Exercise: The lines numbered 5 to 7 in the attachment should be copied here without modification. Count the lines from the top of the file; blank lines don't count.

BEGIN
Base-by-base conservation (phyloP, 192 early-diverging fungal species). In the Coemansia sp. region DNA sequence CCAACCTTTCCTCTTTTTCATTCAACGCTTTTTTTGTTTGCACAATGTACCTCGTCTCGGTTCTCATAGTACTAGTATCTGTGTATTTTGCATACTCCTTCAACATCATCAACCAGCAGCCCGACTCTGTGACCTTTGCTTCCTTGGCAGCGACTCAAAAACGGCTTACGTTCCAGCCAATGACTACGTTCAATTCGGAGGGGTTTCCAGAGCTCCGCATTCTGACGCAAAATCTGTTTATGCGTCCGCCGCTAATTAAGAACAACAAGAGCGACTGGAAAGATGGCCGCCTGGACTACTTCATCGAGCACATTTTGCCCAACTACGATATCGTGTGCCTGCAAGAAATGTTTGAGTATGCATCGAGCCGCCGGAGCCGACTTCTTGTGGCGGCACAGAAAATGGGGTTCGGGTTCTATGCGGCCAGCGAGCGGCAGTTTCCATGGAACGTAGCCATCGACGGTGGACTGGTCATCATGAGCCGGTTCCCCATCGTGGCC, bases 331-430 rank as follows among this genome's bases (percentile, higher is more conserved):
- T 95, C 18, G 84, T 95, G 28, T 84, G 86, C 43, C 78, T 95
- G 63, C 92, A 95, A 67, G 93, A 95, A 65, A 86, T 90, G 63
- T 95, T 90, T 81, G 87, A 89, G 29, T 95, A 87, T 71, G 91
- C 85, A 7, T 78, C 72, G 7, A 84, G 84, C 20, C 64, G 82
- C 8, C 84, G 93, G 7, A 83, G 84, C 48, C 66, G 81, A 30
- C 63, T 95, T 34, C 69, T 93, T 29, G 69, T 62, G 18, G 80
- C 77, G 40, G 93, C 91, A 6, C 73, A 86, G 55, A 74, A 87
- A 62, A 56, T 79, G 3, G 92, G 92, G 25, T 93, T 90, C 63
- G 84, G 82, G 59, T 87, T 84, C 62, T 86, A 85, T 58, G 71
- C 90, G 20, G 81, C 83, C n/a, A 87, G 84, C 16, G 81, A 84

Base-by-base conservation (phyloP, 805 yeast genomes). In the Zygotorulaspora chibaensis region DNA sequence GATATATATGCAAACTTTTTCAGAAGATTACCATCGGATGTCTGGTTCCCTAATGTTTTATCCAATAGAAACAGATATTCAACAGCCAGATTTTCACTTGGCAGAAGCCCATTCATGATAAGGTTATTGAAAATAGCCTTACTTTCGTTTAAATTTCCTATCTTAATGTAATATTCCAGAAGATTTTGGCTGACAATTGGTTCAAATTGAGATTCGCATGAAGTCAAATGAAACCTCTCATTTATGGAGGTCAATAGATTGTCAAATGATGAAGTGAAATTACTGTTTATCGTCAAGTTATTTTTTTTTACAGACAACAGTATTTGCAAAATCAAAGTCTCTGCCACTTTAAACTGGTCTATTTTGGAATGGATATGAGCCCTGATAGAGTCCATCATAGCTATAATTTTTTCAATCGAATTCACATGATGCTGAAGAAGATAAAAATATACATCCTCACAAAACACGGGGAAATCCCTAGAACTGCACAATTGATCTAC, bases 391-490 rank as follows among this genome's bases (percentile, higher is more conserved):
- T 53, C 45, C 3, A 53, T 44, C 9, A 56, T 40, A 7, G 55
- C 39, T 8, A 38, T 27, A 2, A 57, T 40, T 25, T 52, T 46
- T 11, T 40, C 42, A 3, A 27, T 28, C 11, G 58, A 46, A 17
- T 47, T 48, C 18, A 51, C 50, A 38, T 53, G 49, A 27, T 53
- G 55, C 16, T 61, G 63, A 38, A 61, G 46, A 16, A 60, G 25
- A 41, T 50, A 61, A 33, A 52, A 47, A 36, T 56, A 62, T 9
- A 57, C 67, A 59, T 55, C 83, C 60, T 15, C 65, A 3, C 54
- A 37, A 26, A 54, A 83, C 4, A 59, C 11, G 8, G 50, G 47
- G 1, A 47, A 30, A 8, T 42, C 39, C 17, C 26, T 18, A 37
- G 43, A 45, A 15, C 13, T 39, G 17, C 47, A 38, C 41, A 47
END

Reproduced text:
- C 85, A 7, T 78, C 72, G 7, A 84, G 84, C 20, C 64, G 82
- C 8, C 84, G 93, G 7, A 83, G 84, C 48, C 66, G 81, A 30
- C 63, T 95, T 34, C 69, T 93, T 29, G 69, T 62, G 18, G 80